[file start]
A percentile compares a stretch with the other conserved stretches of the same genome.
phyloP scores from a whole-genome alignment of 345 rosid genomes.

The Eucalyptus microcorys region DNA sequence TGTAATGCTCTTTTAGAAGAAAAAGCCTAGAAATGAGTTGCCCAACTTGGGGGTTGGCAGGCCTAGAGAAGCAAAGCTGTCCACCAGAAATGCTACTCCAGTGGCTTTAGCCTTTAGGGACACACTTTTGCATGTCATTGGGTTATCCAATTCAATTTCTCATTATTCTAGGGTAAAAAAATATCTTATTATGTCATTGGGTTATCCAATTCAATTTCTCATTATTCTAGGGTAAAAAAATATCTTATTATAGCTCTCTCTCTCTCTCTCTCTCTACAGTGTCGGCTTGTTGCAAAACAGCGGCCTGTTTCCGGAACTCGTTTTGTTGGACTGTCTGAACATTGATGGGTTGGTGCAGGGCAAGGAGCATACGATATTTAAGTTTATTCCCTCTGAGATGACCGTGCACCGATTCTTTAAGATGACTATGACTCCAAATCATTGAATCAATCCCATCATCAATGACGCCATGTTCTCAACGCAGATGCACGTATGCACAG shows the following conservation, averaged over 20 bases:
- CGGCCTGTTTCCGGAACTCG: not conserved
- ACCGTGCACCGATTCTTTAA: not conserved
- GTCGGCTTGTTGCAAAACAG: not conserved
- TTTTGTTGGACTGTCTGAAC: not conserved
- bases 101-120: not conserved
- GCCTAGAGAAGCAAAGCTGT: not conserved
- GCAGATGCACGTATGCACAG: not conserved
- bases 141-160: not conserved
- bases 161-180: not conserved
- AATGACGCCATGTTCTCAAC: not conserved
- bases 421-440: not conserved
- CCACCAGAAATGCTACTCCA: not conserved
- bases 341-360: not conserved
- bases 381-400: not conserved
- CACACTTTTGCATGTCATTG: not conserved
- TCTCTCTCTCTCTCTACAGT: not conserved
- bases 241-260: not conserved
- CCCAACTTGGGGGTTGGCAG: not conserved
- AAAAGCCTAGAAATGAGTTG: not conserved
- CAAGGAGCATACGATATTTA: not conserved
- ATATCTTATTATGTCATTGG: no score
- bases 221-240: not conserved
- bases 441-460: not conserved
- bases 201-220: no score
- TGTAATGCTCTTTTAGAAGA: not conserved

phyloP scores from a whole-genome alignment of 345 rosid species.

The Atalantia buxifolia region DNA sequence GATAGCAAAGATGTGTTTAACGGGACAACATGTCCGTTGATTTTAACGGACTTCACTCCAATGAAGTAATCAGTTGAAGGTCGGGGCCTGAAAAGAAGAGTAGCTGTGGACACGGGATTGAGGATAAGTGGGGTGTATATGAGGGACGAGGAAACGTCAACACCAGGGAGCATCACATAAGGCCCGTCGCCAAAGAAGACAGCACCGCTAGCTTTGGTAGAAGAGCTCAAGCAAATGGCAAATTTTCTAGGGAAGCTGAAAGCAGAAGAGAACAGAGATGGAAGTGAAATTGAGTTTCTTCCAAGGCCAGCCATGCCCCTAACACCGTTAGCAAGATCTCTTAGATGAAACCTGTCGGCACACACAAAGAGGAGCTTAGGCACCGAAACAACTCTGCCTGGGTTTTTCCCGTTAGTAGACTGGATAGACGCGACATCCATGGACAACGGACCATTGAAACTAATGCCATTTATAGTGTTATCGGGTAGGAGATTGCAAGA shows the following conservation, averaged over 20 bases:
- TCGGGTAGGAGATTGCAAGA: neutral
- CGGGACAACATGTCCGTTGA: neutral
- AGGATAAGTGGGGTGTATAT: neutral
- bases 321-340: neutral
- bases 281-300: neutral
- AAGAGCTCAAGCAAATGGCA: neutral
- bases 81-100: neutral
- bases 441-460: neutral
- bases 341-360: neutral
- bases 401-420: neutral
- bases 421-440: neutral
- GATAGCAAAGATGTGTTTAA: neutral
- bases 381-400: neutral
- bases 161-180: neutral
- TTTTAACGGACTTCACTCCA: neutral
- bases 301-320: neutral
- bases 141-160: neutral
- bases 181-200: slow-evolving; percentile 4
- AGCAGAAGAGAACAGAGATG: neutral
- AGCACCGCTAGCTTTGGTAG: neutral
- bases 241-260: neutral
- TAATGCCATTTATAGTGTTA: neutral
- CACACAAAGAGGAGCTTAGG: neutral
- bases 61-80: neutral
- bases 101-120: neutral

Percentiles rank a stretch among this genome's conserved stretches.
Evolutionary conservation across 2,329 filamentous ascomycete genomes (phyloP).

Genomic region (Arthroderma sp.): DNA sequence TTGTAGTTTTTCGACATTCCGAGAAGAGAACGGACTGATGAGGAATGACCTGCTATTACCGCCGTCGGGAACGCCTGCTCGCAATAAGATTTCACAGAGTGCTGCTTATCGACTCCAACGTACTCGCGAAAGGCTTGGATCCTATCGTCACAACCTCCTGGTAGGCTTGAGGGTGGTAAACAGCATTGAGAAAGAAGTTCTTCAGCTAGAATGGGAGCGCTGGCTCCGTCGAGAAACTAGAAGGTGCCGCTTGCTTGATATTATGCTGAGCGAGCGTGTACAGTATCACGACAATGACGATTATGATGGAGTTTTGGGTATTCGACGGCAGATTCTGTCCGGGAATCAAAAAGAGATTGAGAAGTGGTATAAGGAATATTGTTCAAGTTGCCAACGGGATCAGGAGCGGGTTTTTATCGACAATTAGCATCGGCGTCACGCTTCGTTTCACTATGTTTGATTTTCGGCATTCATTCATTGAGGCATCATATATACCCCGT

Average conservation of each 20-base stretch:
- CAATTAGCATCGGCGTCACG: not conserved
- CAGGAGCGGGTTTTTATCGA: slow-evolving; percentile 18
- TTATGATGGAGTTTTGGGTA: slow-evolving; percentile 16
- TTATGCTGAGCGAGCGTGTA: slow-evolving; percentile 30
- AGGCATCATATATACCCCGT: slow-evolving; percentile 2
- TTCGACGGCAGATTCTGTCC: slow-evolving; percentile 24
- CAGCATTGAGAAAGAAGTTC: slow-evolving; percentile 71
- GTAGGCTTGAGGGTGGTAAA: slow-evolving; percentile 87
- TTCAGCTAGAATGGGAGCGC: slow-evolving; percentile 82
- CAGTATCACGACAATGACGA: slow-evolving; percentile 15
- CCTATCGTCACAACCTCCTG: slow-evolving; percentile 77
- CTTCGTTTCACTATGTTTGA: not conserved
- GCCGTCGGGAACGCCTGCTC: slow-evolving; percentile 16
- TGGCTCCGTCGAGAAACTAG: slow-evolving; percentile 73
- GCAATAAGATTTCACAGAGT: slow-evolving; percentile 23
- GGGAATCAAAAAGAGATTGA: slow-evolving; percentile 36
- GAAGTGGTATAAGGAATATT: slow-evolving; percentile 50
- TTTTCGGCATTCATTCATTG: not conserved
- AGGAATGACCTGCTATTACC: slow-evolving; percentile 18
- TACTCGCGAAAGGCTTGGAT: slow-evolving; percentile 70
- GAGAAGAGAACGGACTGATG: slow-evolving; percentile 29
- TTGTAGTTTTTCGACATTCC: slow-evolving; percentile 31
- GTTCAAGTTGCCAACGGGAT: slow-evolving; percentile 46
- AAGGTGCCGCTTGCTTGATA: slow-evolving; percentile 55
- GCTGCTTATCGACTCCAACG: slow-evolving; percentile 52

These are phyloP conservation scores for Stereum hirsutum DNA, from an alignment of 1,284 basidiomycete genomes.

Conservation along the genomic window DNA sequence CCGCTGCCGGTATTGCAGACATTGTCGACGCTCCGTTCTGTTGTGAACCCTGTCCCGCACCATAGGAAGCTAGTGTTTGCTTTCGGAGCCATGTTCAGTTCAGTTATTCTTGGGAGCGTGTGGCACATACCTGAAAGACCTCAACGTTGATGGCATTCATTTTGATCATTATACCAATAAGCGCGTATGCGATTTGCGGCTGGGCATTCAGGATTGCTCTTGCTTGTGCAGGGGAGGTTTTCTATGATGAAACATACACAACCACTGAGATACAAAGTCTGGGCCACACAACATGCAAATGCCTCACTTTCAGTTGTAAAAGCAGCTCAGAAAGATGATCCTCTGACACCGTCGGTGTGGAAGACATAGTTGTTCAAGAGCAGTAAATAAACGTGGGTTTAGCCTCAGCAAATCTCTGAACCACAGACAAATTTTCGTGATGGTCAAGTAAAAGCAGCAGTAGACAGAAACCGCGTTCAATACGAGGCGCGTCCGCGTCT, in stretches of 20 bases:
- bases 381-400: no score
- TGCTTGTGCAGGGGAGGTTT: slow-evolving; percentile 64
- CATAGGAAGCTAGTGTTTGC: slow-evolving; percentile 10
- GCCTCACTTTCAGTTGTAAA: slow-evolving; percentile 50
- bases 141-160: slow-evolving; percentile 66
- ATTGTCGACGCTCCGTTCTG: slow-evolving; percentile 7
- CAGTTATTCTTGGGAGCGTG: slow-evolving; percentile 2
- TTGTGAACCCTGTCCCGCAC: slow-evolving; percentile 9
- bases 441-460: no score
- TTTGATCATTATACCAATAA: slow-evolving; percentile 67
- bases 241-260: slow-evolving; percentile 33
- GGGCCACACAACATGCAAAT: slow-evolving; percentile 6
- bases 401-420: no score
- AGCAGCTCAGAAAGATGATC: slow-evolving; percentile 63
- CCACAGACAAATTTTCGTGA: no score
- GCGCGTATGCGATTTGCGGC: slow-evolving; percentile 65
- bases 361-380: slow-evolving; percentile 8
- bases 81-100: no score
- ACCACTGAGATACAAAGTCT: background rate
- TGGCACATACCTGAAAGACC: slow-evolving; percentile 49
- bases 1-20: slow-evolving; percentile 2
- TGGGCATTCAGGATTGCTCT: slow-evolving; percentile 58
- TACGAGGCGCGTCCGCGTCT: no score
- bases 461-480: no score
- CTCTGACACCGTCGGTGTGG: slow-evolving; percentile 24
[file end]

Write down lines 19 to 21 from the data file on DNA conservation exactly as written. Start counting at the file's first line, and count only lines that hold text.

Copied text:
- TCTCTCTCTCTCTCTACAGT: not conserved
- bases 241-260: not conserved
- CCCAACTTGGGGGTTGGCAG: not conserved